As consumers, businesses and health plans continue to prepare for full implementation of the Affordable Care Act in 2014, the California Department of Managed Health Care has released a series of toolkits to educate Californians about the changes that have already occurred in the health care system. “The Affordable Care Act puts in place strong new consumer protections, provides additional coverage options and gives people more tools to make informed choices about their health care,” DMHC Director Brent Barnhart said. “These toolkits are designed to ensure that individuals, families, seniors and businesses are aware of the ways they can benefit from these changes in our health care system.” The four toolkits are designed to provide information and resources targeted to individuals, families, seniors and small businesses and contain audience specific questions and answers, a resource guide, and fact sheets on topics such as: when a plan can cancel your coverage; how to file a grievance or appeal; how to keep your coverage through a “grandfathered” health plan; getting the most from your health care dollars; and the Pre-Existing Condition Insurance Plan (PCIP). The toolkits were funded through a federal Affordable Care Act consumer assistance grant.
$5,000 Grants Help Pay for Children’s Medical Expenses
UnitedHealthcare Children’s Foundation (UHCCF) is seeking grant applications from families in need of financial assistance to help pay for their child’s health care treatments, services or equipment not covered, or not fully covered, by their commercial health insurance plan. Qualifying families can receive up to $5,000 to help pay for medical services and equipment such as physical, occupational and speech therapy, counseling services, surgeries, prescriptions, wheelchairs, orthotics, eyeglasses and hearing aids. To be eligible for a grant, children must be 16 years of age or younger. Families must meet economic guidelines, reside in the United States and have a commercial health insurance plan. Grants are available for medical expenses families have incurred 60 days prior to the date of application as well as for ongoing and future medical needs. Parents or legal guardians may apply for grants at www.uhccf.org, and there is no application deadline. Organizations or private donors can make tax-deductible donations to the foundation at this website. In 2011, UHCCF awarded more than 1,200 grants to families across the United States for treatments associated with medical conditions such as cancer, spina bifida, muscular dystrophy, diabetes, hearing loss, autism, cystic fibrosis, Down syndrome, ADHD and cerebral palsy.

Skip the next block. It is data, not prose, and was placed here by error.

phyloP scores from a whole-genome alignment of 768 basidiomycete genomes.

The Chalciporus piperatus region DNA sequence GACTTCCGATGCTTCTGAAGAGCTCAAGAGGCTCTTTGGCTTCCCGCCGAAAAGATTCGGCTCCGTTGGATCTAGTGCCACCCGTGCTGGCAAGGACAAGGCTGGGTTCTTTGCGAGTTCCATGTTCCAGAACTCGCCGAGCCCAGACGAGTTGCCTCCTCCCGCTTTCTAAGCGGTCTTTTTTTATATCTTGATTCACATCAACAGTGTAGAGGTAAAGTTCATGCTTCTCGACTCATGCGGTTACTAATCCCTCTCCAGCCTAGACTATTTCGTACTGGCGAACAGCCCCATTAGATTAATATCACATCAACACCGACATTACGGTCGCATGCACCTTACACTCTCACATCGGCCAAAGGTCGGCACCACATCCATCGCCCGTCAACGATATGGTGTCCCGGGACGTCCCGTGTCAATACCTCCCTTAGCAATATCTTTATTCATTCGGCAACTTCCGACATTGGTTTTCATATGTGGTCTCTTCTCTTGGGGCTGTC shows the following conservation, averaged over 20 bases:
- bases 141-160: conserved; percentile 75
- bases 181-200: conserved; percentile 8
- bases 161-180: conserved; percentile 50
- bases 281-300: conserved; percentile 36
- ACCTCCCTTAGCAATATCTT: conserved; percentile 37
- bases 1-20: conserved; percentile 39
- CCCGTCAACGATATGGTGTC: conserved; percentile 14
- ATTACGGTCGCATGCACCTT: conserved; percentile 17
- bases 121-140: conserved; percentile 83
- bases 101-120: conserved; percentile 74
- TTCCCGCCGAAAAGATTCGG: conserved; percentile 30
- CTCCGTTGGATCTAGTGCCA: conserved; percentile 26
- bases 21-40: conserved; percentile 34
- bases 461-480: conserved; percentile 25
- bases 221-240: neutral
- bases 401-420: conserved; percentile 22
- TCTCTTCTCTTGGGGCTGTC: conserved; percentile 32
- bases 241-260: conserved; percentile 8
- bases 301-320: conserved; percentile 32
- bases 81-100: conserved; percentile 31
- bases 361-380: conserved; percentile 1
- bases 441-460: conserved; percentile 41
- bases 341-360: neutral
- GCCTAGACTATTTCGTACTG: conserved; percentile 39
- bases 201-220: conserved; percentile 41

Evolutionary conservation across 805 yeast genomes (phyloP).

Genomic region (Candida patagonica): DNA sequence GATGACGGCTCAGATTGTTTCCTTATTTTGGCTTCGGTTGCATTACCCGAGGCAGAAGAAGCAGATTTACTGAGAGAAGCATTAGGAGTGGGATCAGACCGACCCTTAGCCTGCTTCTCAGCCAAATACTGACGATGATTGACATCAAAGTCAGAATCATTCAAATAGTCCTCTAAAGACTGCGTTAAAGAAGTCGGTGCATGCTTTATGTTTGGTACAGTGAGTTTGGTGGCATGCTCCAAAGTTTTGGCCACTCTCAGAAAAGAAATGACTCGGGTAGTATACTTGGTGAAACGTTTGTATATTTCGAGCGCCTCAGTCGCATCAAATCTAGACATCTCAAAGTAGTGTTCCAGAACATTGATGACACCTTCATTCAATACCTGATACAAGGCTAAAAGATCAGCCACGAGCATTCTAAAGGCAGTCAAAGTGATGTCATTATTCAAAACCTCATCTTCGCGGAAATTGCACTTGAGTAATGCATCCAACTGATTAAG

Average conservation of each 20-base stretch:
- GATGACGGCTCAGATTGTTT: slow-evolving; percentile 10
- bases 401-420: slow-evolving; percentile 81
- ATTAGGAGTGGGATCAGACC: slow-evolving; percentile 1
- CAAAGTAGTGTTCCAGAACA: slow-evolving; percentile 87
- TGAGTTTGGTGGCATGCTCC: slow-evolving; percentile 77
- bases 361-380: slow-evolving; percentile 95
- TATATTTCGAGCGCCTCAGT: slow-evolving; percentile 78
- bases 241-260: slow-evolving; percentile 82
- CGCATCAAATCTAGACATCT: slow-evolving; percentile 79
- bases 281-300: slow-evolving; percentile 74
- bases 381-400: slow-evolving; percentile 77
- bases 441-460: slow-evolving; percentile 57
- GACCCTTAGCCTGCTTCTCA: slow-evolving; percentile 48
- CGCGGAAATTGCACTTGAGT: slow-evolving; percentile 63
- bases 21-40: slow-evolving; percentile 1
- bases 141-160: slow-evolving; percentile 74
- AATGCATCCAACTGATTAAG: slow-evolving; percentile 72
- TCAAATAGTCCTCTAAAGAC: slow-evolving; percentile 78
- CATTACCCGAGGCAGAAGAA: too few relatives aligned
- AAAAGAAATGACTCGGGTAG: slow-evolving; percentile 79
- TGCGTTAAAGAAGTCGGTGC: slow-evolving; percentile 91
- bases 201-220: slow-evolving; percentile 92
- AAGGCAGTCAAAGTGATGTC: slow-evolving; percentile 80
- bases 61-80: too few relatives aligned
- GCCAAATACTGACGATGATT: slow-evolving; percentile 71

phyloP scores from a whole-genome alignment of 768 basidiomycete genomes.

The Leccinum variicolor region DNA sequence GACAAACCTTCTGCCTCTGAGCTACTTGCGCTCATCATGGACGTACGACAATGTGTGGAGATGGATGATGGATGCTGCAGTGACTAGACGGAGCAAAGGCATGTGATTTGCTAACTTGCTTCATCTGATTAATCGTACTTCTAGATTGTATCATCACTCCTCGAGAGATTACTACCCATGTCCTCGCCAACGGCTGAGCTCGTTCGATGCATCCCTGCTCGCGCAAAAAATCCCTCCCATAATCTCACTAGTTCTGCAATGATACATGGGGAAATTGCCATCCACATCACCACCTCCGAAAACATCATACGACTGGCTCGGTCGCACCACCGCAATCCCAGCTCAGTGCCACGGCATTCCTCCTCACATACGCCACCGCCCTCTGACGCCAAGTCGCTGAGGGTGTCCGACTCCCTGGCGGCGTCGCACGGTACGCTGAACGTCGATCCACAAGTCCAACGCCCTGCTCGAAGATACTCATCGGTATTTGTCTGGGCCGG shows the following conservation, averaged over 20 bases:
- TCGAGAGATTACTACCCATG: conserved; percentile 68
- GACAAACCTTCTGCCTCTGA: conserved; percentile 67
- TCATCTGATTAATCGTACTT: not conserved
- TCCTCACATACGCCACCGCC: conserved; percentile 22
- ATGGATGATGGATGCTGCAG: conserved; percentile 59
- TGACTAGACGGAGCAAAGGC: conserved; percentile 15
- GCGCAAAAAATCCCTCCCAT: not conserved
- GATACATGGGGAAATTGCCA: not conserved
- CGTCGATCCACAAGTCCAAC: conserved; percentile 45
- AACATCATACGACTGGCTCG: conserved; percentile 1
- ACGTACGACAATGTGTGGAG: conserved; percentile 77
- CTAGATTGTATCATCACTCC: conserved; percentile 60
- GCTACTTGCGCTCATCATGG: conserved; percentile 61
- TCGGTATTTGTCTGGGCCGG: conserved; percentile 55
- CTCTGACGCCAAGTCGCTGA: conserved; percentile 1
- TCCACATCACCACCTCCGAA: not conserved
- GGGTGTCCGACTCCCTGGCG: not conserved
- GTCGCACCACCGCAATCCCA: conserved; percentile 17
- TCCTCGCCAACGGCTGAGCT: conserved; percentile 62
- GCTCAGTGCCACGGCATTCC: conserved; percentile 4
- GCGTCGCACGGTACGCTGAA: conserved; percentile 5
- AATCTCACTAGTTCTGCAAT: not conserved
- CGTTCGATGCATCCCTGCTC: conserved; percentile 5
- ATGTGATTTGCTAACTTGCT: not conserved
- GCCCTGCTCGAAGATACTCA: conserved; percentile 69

Facts About Fruits and Vegetables
Click here for lots of great information about fruits and vegetables.
Here are the latest statistics on Stockton and surrounding cities on overweight and obesity.
Questions About Health Reform Law?
How are small businesses affected by health reform?
Will everyone have to buy health insurance?
How will the new provision allowing young adults to remain on a parent’s insurance work?
The FAQs (Frequently Asked Questions) section of the Kaiser Family Foundation’s new Health Reform Source provides concise answers to common questions about the health reform law. You can search for your question or submit a new question if yours is not addressed. http://healthreform.kff.org/faq.aspx. Additional questions addressing the affordability of health insurance, how programs like Medicare and Medicaid (Medi-Cal in California) will be financed under health reform and others are addressed in a series of Video Explainer clips featuring foundation experts answering specific questions about the law on a variety of health policy topics.http://healthreform.kff.org/video-explainers.aspx. Kaiser’s Health Reform Source, http://healthreform.kff.org, an online gateway providing easy access to new and comprehensive resources on the health reform law, provides these and other new features and tools including an interactive timeline showing when health-reform provisions take effect, all the latest polling data, links to other information resources, and the latest health-reform headlines from Kaiser Health News.